His mother had a prized peony bush. One day, with the sweetest of intentions, George picked some of the flowers and presented them to his mother. He was surprised when she was angry. Young Washington learned that actions taken with good intentions still have consequences.
I think there are those who brought Common Core to Utah with good intentions. But they seem to not understand that in making decisions that affect my children, they are in my garden, messing with my flowers.

In response to the complaints of Utah parents about the way Common Core came into our State, Board Member Dave Thomas wrote last week that we are “late to the party.”

I think that is like a policeman telling someone who’s house has been robbed that it’s their own fault because they weren’t home at the time of the theft.

The truth is I was home – but while I was watching the front door, the thieves snuck in the back door… and the the policeman is the one who gave them the key.

The Utah constitution gives authority to the State School Board to set academic standards. It does not say that they can outsource a role we entrusted to them to the National Governors Association who outsourced it to another group of so called experts. No meeting minutes, no public records, no obligation to even respond to the input of anyone who submitted it, including any input from our school board. As a parent and a taxpayer, this process cuts me out completely.

And now they’re surprised that I’m not pleased with the fistful of flowers they’ve shoved in my face. They only want to talk about how pretty the standards are.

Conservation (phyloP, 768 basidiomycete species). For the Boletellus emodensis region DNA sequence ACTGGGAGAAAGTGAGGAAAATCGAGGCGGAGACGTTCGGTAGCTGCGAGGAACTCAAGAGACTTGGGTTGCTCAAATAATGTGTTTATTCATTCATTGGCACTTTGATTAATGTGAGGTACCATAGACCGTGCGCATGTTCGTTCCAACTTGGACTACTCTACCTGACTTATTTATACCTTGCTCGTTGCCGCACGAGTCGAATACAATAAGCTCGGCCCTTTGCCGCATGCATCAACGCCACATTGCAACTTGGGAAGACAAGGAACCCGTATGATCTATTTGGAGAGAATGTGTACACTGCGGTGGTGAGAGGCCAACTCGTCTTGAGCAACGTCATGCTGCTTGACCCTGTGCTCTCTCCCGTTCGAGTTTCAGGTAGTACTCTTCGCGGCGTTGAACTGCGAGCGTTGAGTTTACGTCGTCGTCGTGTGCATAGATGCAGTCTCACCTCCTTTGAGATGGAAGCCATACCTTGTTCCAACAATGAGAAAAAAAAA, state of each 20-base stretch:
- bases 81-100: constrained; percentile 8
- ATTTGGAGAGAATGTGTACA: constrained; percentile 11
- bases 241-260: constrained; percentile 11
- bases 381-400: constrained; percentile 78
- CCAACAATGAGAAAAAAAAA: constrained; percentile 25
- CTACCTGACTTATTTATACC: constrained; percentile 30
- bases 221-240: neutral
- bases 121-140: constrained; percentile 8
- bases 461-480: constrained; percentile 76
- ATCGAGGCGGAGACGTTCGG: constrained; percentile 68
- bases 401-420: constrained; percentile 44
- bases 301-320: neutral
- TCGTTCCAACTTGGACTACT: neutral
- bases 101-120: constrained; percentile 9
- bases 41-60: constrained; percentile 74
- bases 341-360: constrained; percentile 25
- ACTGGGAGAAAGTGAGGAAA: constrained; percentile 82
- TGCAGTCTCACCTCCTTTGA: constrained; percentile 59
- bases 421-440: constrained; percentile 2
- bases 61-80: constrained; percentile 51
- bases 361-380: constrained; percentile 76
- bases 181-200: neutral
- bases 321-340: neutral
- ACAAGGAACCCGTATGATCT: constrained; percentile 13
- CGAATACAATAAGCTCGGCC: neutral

When George Washington’s father learned about the flowers, he took the opportunity to help his son reflect on how his desire to be helpful didn’t change the fact that he’d done something he had no right to do.

There is no such thing in the Constitution as a council of governors or chief state school officers. Comparing best practices is one thing, but Governors working together to jointly address issues that affect the whole nation is not a legitimate alternative to Congress, our national representative body. If every state, or even most states have the same standards, we have de facto national standards. Those who brought Common Core to our nation, state-by-state, had no constitutional commission to do what they did. It’s a role they assigned themselves, and they did it in a way that circumvented constitutional representative processes.

So why am I talking to you, members of the legislature? I don’t want the legislature to act as a school board, or to set standards, but when the State executive branch or State school board act outside of their enumerated powers or try to delegate those powers to others who have no obligation to Utah voters, I think they should be held accountable. Isn’t that what the checks and balances of our Constitutional Republic are all about?

For me this is not only about my children’s education it’s about preserving the kind of constitutional government I hope they will inherit when they have children of their own.

According to our laws the role of the state is supposed to be secondary to that of parents, but as I’ve sought answers to my concerns in various meetings I’ve been dismissed, told I’m not an expert, been given Utah history lessons, and told that it’s a complicated issue in terms of the law. For me it is really simple: “These are my kids, it’s my garden! If you want to even get near my flowers you’d better come to the front door and ask!”

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What a powerful, important speech. Thank you, Alyson Williams.

Alyson Williams: Centralized Education By Any Other Name   1 comment

Centralized Education Reform by Any Other Name Would Smell

Reposted from Utahns Against Common Core
by Alyson Williams

Centralized Education Reform

 

Getting caught up in discussions about whether Common Core is “state led” or a federal program seems a fruitless debate of semantics.